A pandemic Simchat Torah done safely
From the start of the COVID-19 High Holiday season, I dreaded Simchat Torah.
I knew that Rosh Hashanah in lockdown wouldn’t be an issue for me. Being a rabbi has its perks — I’m familiar with the prayer service, amused by my own off-key singing and accustomed to blowing the Shofar for my family every year.
I was similarly unfazed by the prospect of Yom Kippur in solitude. I missed the camaraderie of the quorum, but a day spent in private prayer was deeply meaningful to me.
Before Sukkot, I built a simple sukkah for just my immediate family and didn’t struggle with the technically complex mega-sukkah of previous years. My lulav, which usually takes quite a beating — shaken within an inch of its life by hundreds of enthusiastic Jewish people — made it all the way through this past Sukkot with its fronds intact.
But Simchat Torah is different. It’s a day that, for me and millions of other Jewish people, is characterized by joyous abandon — passing a Torah scroll back and forth between a tightly-packed group of dancing, singing, inebriated friends. During a pandemic, that behavior is not only inadvisable from a medical perspective, it’s indefensible from a Jewish legal perspective.
And yet, this Simchat Torah I did just that — after 14 days of quarantine for my family and a negative COVID test for me, we traveled to my hometown in Cherry Hill, New Jersey to spend Simchat Torah with parents in the Chabad House of my childhood. I danced and sang in a large group, without sacrificing an iota of Jewish law or even the Jewish spirit of the day, and with total compliance with medical guidelines.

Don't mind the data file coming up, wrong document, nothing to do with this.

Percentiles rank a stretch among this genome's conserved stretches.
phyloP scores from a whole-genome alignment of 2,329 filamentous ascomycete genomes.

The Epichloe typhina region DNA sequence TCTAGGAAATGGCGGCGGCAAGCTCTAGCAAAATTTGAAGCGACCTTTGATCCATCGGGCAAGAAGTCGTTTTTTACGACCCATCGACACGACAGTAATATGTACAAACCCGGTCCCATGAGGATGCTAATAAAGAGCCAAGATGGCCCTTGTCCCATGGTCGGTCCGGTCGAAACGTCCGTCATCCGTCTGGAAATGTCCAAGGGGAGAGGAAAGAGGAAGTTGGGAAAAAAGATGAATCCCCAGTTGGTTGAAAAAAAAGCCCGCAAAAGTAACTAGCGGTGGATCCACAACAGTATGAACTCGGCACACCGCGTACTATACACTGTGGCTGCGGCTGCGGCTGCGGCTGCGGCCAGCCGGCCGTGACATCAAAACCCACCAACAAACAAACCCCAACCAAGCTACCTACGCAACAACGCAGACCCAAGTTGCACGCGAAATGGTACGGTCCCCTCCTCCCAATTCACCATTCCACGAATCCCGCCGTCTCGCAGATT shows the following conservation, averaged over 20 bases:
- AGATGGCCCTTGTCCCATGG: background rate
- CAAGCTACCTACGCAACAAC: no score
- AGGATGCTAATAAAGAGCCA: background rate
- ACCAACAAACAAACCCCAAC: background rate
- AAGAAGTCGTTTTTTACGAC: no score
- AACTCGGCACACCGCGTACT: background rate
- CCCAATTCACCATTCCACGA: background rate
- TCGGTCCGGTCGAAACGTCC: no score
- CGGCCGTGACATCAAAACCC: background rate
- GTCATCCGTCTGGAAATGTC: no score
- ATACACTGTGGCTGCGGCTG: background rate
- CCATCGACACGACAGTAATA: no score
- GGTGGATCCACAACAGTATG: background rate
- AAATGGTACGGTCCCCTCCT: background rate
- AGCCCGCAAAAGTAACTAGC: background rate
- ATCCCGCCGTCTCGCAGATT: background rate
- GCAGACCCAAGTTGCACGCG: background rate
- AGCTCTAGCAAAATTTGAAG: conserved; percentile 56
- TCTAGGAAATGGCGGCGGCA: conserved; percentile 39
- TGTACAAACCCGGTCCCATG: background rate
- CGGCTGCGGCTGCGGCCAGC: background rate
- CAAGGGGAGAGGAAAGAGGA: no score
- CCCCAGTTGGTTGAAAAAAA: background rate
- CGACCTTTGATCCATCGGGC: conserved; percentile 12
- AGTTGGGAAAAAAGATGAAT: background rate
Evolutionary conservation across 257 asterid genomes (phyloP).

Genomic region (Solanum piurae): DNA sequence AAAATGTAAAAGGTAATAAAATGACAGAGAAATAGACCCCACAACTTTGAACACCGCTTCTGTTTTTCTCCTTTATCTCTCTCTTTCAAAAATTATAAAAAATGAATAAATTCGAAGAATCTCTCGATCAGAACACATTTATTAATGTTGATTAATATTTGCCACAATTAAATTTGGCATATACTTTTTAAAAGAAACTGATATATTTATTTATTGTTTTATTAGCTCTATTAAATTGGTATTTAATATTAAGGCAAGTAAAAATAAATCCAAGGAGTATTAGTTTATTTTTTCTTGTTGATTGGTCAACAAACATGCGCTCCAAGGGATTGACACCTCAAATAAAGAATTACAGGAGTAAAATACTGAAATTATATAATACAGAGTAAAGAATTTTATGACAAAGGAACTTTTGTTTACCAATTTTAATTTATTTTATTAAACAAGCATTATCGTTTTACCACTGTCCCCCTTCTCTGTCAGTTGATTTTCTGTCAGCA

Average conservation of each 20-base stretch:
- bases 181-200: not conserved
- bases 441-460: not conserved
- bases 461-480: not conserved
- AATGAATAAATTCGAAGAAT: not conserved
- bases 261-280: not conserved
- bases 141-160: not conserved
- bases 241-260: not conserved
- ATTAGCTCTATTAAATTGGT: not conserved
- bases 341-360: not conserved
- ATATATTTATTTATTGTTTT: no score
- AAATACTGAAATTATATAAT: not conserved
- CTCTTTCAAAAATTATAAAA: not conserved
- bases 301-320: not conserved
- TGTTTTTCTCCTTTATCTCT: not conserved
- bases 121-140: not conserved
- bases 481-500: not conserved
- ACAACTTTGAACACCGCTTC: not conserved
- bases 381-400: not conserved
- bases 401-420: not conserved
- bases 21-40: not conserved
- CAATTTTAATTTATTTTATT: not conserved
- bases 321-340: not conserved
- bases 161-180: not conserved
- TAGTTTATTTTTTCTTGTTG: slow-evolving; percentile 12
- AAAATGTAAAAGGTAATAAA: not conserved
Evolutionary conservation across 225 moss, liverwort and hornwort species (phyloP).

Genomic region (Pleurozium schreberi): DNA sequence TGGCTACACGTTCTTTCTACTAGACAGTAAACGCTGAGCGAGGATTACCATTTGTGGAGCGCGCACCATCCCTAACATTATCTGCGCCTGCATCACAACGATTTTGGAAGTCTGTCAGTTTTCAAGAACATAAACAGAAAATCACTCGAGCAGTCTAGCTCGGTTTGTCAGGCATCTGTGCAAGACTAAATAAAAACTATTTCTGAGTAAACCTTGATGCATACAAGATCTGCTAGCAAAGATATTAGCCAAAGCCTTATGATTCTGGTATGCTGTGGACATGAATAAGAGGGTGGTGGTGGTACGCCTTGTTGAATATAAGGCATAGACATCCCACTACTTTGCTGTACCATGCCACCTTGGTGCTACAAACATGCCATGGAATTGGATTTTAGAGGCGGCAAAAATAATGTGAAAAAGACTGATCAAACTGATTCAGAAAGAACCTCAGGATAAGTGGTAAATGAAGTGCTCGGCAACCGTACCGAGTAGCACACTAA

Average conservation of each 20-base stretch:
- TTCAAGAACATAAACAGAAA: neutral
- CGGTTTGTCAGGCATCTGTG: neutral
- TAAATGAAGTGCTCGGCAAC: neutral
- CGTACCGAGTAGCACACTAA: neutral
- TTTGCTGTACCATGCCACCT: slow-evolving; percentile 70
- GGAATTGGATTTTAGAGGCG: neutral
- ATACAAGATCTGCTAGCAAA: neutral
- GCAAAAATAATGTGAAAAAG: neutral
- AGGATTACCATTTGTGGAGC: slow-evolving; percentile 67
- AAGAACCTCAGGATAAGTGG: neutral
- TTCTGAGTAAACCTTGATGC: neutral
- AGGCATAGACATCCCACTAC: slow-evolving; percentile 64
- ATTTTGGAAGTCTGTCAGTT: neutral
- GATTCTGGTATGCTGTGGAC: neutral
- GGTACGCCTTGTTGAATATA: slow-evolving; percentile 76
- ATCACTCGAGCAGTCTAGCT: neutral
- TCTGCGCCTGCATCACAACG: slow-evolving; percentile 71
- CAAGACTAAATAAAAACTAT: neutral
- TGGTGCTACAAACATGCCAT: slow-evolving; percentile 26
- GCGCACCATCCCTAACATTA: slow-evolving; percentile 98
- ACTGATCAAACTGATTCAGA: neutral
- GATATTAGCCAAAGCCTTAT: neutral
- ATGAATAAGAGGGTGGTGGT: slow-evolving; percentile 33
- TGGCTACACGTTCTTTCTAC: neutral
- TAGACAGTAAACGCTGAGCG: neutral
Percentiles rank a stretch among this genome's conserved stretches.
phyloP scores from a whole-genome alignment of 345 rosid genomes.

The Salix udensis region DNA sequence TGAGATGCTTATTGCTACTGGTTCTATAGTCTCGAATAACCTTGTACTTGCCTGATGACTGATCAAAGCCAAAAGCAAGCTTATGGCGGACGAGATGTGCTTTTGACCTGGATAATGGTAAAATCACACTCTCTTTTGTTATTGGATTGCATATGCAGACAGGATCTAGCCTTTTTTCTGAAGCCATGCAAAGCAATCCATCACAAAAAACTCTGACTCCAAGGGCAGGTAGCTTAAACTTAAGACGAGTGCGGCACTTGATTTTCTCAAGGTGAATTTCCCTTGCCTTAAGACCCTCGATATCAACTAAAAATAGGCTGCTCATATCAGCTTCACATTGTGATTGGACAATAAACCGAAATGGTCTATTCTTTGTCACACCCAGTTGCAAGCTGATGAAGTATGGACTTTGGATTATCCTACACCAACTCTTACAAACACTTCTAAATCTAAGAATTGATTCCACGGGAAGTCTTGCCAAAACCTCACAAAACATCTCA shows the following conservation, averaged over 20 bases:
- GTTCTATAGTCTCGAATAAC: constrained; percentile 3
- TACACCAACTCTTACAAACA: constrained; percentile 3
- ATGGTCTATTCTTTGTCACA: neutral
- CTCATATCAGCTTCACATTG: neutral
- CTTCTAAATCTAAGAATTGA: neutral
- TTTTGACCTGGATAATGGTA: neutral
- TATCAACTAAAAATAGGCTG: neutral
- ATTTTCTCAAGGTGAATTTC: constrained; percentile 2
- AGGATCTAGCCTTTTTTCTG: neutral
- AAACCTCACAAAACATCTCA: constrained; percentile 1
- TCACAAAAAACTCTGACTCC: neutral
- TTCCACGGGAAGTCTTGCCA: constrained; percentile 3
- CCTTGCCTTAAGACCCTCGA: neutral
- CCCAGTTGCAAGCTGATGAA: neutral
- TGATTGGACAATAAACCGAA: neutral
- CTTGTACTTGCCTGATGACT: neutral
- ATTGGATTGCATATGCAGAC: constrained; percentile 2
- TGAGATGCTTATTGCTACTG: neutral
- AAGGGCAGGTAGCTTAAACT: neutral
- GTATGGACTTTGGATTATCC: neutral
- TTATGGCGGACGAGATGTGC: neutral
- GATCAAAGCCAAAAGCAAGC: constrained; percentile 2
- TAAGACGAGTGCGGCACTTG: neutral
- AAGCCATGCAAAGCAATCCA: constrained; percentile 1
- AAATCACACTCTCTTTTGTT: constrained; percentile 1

What it took to make that possible was incredible creativity, diligence, and concern for safety on the part of the Chabad Lubavitch representatives to Camden and Burlington Counties, Rabbi Mendy and Dinie Mangel.
The entire service was held outdoors, in a large parking lot adjacent to the Chabad Center. Folding chairs seated about 50 on either side of a simple mechitza of fabric draped over metal poles. A makeshift wooden ark held the Torah scrolls at the far eastern end of the parking lot.
Every chair was positioned at least six feet from every other chair, everyone was required to wear a mask at all times (and when some individuals dared tuck their masks below their noses, they were sternly told to raise their masks or leave the premises). Placed strategically every few yards, as well as next to the ark, were a number of multi-gallon jugs of high-alcohol solution for regular handwashing.
Right before kiddush, Mrs. Mangel and her army of children rolled five large tables to the parking lot and covered them with food — each item individually packaged, down to the flatware.
One table held bagels in plastic boxes. Another, tiny containers of either a portion of lox or two pieces of herring. Cream cheese in individual packets. Alcoholic beverages, for adults, in the sort of tiny bottles found in hotel mini-fridges.